The way that Exit plays with The Winter’s Tale also really worked for me (but I’ve not read it, only seen the version that my school put on last year). The characters were all basically pulled from the play, but made a little more ordinary and well developed. There were the people tieing the two works together, and emotional and thematic connections. It was never too on-the-nose, and it meant that a reader doesn’t have to have read TWT in order to appreciate Exit; familiarity deepens the reading experience, but doesn’t define it. The moments when the curse comes together with imagery from the play are my favorite. (The flower on Clara’s grave, Hermione’s refusal to be a statue at the end.)

So are there things that don’t work? There is some flat dialogue mixed in with all the funny. There were a few moments where resolution seemed a little too simple. The phone call at the end with Dr Hutt felt too quick and easily done to me, for example — and that should have been a bigger moment. Leo as a character fares a little better than Leontes, and Hermione’s inability to recognize his immaturity feels like a problematic blind spot…or a leftover contrivance from the play. Much as I absolutely adored Polly, her rebuttal to the reporter seems a little too perfectly worded for a teenager caught off guard by a terrible question about her best friend. (That being said, it was still an emotionally powerful moment, and satisfying to read.)

All of those problems seem really small, but I’m not totally sure I’m ready to call this a contender for the year. Maybe you all can catch me now, in the comments. What do you think?

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About Sarah Couri

Sarah Couri is a librarian at Grace Church School's High School Division, and has served on a number of YALSA committees, including Quick Picks, Great Graphic Novels, and (most pertinently!) the 2011 Printz Committee. Her opinions do not reflect the attitudes or opinions of SLJ, GCS, YALSA, or any other institutions with which she is affiliated. Find her on Twitter @scouri or e-mail her at scouri35 at gmail dot com.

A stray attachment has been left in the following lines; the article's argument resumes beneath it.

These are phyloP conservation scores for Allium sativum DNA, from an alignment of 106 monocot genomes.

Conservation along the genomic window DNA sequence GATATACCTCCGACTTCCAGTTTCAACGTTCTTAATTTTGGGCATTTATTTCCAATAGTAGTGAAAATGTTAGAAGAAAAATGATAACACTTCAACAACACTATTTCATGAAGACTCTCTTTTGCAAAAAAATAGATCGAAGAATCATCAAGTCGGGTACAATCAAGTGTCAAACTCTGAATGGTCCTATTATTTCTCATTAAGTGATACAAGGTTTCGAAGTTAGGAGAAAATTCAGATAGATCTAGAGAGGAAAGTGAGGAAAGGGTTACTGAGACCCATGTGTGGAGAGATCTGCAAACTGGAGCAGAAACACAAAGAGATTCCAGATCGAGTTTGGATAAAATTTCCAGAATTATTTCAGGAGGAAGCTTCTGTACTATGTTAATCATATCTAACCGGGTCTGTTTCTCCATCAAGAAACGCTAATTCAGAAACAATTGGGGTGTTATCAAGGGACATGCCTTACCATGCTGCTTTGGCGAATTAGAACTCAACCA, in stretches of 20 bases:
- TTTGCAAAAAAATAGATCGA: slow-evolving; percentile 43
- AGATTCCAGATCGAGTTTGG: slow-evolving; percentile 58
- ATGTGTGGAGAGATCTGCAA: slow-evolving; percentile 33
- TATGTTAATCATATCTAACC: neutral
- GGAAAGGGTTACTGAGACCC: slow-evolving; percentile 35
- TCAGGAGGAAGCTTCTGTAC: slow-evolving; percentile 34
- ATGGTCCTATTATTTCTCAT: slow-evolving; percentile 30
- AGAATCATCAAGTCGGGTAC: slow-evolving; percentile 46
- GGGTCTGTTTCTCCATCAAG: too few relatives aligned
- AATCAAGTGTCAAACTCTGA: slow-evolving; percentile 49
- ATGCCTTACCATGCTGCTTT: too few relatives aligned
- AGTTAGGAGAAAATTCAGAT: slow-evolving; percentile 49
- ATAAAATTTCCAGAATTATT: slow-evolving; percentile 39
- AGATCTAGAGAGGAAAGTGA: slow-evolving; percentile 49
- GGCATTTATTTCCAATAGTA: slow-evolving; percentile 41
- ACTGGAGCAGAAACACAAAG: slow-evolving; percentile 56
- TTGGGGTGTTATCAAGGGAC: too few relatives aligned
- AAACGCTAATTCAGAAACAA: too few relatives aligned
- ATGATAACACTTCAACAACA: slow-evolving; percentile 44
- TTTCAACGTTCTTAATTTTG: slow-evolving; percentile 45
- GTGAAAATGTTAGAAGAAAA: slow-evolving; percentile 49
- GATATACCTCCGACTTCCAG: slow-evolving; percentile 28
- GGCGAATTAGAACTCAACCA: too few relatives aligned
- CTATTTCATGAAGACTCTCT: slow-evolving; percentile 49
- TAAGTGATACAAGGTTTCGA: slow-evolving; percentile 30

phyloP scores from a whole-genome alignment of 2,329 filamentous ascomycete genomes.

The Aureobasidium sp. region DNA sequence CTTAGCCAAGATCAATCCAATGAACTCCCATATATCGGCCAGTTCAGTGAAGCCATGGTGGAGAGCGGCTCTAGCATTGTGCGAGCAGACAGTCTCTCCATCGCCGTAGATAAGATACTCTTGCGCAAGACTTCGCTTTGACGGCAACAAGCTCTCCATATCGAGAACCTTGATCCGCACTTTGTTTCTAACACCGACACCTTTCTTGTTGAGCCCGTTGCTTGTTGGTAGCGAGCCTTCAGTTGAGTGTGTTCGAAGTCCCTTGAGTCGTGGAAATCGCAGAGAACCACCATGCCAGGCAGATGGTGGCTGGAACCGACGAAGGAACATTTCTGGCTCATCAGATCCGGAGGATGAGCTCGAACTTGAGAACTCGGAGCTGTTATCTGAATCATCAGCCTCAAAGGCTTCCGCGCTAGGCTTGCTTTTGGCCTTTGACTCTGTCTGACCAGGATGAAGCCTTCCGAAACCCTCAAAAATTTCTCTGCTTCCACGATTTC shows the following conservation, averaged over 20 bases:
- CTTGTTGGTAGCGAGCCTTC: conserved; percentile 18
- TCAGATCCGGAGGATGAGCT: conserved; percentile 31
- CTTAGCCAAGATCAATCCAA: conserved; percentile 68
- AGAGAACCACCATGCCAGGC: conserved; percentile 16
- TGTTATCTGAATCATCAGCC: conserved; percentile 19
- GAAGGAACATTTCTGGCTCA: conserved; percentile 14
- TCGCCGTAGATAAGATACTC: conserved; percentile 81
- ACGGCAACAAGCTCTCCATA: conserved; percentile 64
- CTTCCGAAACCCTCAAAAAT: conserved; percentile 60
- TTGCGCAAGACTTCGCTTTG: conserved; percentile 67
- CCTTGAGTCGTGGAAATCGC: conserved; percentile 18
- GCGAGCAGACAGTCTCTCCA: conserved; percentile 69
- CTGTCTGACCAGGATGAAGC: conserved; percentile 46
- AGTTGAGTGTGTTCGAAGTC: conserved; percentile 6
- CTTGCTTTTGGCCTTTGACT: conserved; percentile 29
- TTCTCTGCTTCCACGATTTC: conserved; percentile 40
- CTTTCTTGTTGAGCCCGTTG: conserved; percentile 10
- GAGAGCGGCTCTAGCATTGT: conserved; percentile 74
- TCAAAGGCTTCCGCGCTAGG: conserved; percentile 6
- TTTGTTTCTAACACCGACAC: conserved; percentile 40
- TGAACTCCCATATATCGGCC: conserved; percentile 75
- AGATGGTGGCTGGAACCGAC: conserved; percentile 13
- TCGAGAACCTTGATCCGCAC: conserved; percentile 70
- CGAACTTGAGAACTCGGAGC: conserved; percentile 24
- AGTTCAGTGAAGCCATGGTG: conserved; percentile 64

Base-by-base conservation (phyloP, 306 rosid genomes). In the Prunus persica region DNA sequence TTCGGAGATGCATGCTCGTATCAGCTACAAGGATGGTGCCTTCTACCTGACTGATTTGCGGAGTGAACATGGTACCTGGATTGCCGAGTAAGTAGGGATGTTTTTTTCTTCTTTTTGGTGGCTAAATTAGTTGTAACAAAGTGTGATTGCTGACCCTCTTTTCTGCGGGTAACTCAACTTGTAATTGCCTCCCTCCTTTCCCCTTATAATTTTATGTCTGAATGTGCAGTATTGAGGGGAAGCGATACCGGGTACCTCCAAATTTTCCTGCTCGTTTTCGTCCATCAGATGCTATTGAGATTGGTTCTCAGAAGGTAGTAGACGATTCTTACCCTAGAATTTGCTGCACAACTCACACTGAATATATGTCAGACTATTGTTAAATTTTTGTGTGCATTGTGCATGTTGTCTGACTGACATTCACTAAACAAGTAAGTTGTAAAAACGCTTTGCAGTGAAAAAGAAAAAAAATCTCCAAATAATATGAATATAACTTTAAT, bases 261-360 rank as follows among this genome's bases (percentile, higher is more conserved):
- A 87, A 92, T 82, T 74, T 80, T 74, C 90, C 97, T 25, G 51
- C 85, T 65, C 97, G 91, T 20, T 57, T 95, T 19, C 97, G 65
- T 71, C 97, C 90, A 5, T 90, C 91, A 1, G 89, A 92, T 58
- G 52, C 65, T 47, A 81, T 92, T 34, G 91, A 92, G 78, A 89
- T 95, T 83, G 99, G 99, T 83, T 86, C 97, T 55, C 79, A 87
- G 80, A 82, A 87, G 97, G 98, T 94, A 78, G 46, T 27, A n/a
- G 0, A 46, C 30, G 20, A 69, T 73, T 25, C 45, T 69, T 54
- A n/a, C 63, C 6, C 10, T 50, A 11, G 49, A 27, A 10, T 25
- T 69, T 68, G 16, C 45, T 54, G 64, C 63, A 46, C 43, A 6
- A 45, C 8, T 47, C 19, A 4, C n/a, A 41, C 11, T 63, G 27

Comments

  1. I wasn’t very crazy about this book at first until it simmered for a few days and I had time to reflect on the power and redemption of strong friendships as support systems and until I discovered the Winter’s Tale connection. I think this one is a definite contender.

  2. Karyn Silverman says:

    Man, Sarah, we might need to break off this beautiful friendship, because WHAT?

    I found EXIT disappointing. The WINTER’S TALE connection seemed flimsy at best (although I don’t think I’ve ever seen it performed, so your note about emotional beats is fascinating). It seemed like a thin framework to hang a modern story, and distracted from the actual story with little to no discernible benefit. And while intellectually I understand that the point is not Hermione’s rape but her recovery — and the network of support that aids in that moving forward — there was something about the way she was insulated from what happened, because of not remembering it, that felt weirdly distancing to me as a reader. It was all so tidy and lacked emotional punch. And the dialogue was a little stilted too.